Author Archive for Sober Look

Betting Against the FOMC Could end Badly

By Sober Look

In spite of the dovish tone from Janet Yellen at the press conference last week, the short term rates markets are betting that the Fed will become even more dovish in the months to come. Fed funds rates trajectory implied by the futures markets is significantly below the median projection by the FOMC.

Fed funds vs the Fed

Fed funds and eurodollar futures traders are playing the carry game – going long futures a couple of years out and riding them down the curve. The strategy had worked in the past. But is the Fed really going to turn more dovish? Barclays researchers believe that just the opposite will occur and the trajectory of rate hikes will steepen.

Barclays: – The “dots” also showed a faster pace for the hiking cycle. Notably, this occurred despite the fact that the revisions to the Fed’s inflation and UR [unemployment rate] projections were not very aggressive. We believe revisions are likely to continue in the same direction, i.e., lower UR and higher inflation; in turn, the path for the funds rate implied by the “dots” should continue to steepen.

The spread between the market and the FOMC is now close to extreme levels. The Fed’s projected rate “dots” have been rising, while the futures traders continue to ignore it.

Fed vs market

At some point however this is going to come to a head.

Barclays: – … on balance, the Fed’s embedded economic projections are not too aggressive. While Fed Chair Yellen’s dovish stance may be playing a role in keeping rate hike expectations muted for now, if inflation surprises to the upside, Fedspeak can take a far less dovish tone (note the abrupt change by the BoE).

Is the Recent US CPI Increase Just Noise?

By Sober Look

At her press conference yesterday, Janet Yellen dismissed the stronger than expected CPI report, as “noise”. She was quite clear. Inflation remains below the Fed’s target and is likely to stay there for some time.

Inflation sensitive assets such as gold however rallied in reaction to this dovish stance from the Fed.


If the CPI report from the US Bureau of Labor Statistics was “noise”, is there another indicator that can give us a sense of where prices are headed? Today’s Philly Fed report provided one such an indicator. The Manufacturing Prices Paid Index clearly showed firmer upstream prices.

Philly Fed Manufacturing Prices Paid Index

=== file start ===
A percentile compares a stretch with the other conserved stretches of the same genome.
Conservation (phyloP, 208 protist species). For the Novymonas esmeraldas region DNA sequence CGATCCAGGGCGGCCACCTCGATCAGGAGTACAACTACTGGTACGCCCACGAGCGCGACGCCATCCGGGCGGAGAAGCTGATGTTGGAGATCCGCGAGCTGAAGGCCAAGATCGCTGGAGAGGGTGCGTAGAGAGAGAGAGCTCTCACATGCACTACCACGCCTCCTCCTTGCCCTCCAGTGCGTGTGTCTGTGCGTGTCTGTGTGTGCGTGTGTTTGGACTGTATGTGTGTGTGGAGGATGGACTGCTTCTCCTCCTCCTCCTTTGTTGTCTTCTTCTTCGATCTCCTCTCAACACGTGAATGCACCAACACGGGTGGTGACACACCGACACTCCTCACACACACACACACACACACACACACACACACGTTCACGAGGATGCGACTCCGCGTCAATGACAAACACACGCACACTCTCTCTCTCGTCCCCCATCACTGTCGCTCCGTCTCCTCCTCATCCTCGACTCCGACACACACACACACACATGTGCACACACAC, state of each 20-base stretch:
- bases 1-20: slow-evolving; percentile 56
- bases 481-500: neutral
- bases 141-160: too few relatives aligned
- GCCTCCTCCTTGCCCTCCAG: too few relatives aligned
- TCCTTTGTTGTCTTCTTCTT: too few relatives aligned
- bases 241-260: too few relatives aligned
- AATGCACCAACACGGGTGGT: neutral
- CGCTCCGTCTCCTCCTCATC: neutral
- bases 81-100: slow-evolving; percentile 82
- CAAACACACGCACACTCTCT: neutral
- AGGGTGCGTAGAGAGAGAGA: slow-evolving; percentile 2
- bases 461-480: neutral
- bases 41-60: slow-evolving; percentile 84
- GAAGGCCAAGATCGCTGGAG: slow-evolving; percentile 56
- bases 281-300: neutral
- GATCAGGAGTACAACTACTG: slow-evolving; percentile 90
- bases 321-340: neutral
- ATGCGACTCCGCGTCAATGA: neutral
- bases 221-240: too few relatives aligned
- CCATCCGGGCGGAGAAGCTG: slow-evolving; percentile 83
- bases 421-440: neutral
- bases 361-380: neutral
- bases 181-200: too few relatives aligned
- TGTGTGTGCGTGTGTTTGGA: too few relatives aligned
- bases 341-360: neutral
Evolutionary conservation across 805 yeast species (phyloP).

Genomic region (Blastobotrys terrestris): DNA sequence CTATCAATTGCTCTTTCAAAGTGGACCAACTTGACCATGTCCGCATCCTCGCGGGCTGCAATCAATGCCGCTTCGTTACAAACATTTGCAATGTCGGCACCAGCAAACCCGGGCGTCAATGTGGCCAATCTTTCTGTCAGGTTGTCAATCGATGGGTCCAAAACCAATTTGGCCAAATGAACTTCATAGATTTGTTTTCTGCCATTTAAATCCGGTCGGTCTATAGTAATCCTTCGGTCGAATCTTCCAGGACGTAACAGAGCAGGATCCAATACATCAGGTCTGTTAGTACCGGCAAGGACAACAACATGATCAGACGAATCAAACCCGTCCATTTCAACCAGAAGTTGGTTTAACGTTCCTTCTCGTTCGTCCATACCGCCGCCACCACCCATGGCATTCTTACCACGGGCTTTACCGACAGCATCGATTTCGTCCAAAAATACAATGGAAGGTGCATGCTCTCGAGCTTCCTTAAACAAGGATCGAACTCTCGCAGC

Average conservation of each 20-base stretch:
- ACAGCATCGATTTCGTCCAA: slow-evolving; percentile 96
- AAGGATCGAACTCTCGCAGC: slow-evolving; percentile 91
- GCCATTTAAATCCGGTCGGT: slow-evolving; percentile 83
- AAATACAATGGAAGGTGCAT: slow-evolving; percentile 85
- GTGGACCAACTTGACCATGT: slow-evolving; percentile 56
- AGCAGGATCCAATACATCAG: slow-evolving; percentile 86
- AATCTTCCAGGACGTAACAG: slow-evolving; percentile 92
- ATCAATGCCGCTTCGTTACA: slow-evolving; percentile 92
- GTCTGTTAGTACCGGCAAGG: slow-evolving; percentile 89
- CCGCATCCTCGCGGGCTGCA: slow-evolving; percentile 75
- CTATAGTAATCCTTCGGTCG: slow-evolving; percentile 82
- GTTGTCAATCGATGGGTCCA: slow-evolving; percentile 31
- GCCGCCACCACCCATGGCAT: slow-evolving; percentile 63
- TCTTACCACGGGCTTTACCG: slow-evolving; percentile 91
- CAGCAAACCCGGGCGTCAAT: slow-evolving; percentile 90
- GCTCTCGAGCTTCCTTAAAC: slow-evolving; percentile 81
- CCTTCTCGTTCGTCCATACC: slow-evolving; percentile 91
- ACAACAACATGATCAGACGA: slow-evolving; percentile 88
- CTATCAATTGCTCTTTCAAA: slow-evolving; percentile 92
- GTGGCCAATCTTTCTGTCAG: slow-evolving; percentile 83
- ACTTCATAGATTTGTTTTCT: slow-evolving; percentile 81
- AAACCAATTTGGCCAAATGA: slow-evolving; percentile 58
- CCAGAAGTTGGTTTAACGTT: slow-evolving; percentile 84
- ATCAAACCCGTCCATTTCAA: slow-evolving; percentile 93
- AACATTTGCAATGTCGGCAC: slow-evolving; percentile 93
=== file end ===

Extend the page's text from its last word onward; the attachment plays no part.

And market-based inflation expectations, while still relatively low, have definitely moved up recently.

5y Breakeven


Certainly the Fed wants to see this trend sustained for some time. After all, inflation remains at dangerously low levels in the euro area and we could see price increases stalling in Japan later this year (see discussion). But we have clear indications that at least for now, firmer inflation in the US is not just “noise”.

The BoJ’s Balance Sheet is About to go Parabolic

By Sober Look

The Bank of Japan’s balance sheet continues to expand at a fairly constant pace. Relative to the size of the GDP, this is already the largest QE program in the world. Yet some analysts believe that the BoJ will accelerate securities purchases later this year.

BOJ balance sheet

Here is why. Credit Suisse for example projects that Japan’s inflation rate has peaked and is about to begin declining. In fact CS researchers see a complete divergence between the BoJ’s own projection of inflation and reality. A number of other researchers (for example Scotiabank) agree.

Inflation projections

This potential decline in inflation dramatically raises the risk of Japan slipping back into deflation – something that the BoJ and the Abe administration have been desperately trying to avoid. As inflation begins to lag the BoJ’s projections, the central bank will accelerate QE to new highs.

CS: – As long as it sticks to its original commitment to achieve +2% CPI inflation by summer 2015, the BoJ is likely to decide on additional monetary easing once underperformance of the actual CPI inflation rate against its projection becomes visible.

The reason many researchers believe Japan’s inflation may have peaked has to do with the yen.



Chart shows dollar appreciating against the yen in 2013 (yen weakening)

As discussed earlier (see post), a great deal of the recent inflation improvements in Japan was the result of weaker yen, which declined sharply in 2013. But more recently the yen has been range-bound (and in fact strengthening against the euro), which will halt a great deal of the price increases we saw earlier. The inflation rate is therefore expected to begin declining.

But can inflation in Japan be sustained without further weakness in the currency? Such an outcome remains unlikely because there is no evidence that labor costs will begin increasing any time soon. It is difficult to sustain price increases without labor costs and wages rising as well.

CS: – We think policymakers are on the wrong track: we refuse to be optimistic about inflation being close to target at end-year given that unit labor costs fell by 2.5% over the last 12 months and seem set to be unchanged for the next year.

This tells us that at some point later this year, the BoJ will shift into an even higher gear. The central bank’s already bloated balance sheet will go “parabolic” in order to get back on track with the much publicized inflation target of 2%. The success if Abenomics depends on it.

Is the Bank of England about to surprise markets with a rate hike?

By Sober Look

It could happen sooner than markets currently expect …
Bank of England’s Mark Carney, June 13, 2014

Carney of course is talking about an interest rate hike in the UK. Indeed, as UK’s unemployment rate drops to new post-recession lows (see chart) and home prices continue to rise, the time to begin rate normalization is fast approaching. The Bank of England’s (BOE) policy trajectory is diverging sharply from that of the ECB – as reflected in short-term rate markets.